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ADL Survey Shows Solons Got Great Deal of Anti-semitic, Anti-israel Mail During the Debate on Awacs

Of the pro-AWACS mail received by U.S. Senators during the debate, 7.1 percent was anti-Semitic and 32 percent was critical of Israel for alleged “interference” in the controversy, according to a survey made public by the Anti-Defamation League of B’nai B’rith. The survey, conducted following reports that anti-Semitism had surfaced among some of the Senators’ constituents during the AWACS debate, further revealed that the mail ran more than 2-1 against the sale.

Seventy-two Senatorial offices provided the ADL with data on their anti-Semitic mail and 61 of these provided data on letters critical of Israel. In announcing the findings, ADL national director Nathan Perlmutter declared that “any injection of anti-Semitism into an American public debate, on any issue, is abhorrent and should be promptly and resolutely condemned.”

Perlmutter also expressed “deep concern” that many letters singled out Israel for alleged interference in U.S. foreign policy formulation at a time when Saudi Prince Bandar was in Washington energetically lobbying for the AWACS sale.

Furthermore, the ADL official said, those critical of Israel or Jews “ignored the pre-AWACS campaign waged by what President Eisenhower once called the ‘military-industrial complex’ and the efforts to promote the sale by large American corporations with links to financial interests in Saudi Arabia.”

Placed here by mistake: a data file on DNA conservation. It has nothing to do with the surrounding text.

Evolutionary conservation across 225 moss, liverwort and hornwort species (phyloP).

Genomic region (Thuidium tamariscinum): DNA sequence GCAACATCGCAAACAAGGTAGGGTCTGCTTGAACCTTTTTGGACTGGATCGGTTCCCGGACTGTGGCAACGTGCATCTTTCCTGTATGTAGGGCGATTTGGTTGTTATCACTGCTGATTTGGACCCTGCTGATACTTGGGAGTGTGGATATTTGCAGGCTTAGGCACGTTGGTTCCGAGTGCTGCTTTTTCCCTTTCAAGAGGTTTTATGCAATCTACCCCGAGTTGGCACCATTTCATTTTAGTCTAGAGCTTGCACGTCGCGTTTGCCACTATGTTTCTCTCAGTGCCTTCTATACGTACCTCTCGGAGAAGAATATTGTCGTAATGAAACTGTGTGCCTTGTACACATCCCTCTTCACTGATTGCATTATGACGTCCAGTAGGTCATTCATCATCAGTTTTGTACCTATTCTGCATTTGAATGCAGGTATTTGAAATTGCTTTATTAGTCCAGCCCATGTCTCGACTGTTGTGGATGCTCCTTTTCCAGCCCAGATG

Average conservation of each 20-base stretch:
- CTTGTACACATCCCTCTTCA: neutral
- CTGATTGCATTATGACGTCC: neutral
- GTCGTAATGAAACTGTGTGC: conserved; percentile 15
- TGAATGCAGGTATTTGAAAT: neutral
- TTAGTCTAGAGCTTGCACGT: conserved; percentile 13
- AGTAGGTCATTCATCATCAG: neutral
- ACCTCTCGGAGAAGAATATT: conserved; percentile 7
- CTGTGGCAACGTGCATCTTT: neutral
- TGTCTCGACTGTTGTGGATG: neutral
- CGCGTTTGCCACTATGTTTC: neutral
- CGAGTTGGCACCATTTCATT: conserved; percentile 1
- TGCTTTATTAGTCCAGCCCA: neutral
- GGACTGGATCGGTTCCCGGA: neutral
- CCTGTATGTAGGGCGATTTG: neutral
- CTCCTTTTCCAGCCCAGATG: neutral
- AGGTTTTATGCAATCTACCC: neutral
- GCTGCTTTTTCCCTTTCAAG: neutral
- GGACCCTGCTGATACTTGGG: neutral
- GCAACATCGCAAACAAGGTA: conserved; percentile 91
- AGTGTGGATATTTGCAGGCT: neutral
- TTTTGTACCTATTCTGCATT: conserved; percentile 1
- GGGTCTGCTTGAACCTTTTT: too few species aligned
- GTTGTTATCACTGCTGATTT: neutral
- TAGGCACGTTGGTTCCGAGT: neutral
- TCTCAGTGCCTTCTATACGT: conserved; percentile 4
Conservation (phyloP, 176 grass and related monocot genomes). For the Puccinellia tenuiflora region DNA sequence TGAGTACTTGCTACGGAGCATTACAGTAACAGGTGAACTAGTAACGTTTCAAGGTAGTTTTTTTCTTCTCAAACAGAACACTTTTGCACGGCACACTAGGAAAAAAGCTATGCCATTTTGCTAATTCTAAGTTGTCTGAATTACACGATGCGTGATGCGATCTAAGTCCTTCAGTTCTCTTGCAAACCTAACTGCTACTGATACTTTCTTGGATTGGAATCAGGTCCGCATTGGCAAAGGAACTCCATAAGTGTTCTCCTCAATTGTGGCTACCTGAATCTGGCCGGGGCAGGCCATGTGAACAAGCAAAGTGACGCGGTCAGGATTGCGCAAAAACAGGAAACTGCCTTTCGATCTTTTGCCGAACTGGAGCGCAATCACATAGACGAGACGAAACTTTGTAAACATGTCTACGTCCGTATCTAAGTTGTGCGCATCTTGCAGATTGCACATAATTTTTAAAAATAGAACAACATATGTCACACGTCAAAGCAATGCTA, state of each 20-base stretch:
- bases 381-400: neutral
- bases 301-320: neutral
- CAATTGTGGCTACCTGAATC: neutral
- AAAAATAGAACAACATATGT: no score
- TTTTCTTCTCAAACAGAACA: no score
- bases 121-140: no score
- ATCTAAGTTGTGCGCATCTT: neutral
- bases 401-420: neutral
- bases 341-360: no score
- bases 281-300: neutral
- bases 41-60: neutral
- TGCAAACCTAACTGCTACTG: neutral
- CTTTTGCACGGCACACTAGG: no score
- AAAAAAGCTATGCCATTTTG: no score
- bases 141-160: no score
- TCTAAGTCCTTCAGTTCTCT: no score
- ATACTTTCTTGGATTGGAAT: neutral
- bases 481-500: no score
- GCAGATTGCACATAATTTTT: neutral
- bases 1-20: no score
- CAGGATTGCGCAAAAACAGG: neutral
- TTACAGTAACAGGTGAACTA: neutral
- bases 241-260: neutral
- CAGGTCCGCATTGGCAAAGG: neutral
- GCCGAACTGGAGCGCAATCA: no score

LETTERS MOSTLY FROM FRINGE ELEMENTS

The ADL survey revealed that the 72 Senators had received approximately 166,000 pieces of mail, of which some 15,000 spoke of Israeli “interference” and 3,300 contained anti-Semitic references. “The volume, tone and language of the 3,300 letters suggested that they originated mostly with fringe elements rather than with mainstream Americans,” Perlmutter said.

Since the dates of the letters were not available, the ADL official continued, no conclusions could be drawn as to whether the anti-Israel mail was influence by President Reagan’s comment that “it is not the business of other nations to make American foreign policy.” Nor was it possible to assess the impact of former President Nixon’s remark singling out Jews as an obstacle to the AWACS sale, Perlmutter noted.

The ADL survey was conducted by Marvin Rappaport, associate director of the ADL’s Washinton civil rights office, in cooperation with David Brody, director of the office; Irwin Suall, director of ADL’s national fact finding department; and Kenneth Jacobson, director of the ADL’s Middle Eastern affairs department.

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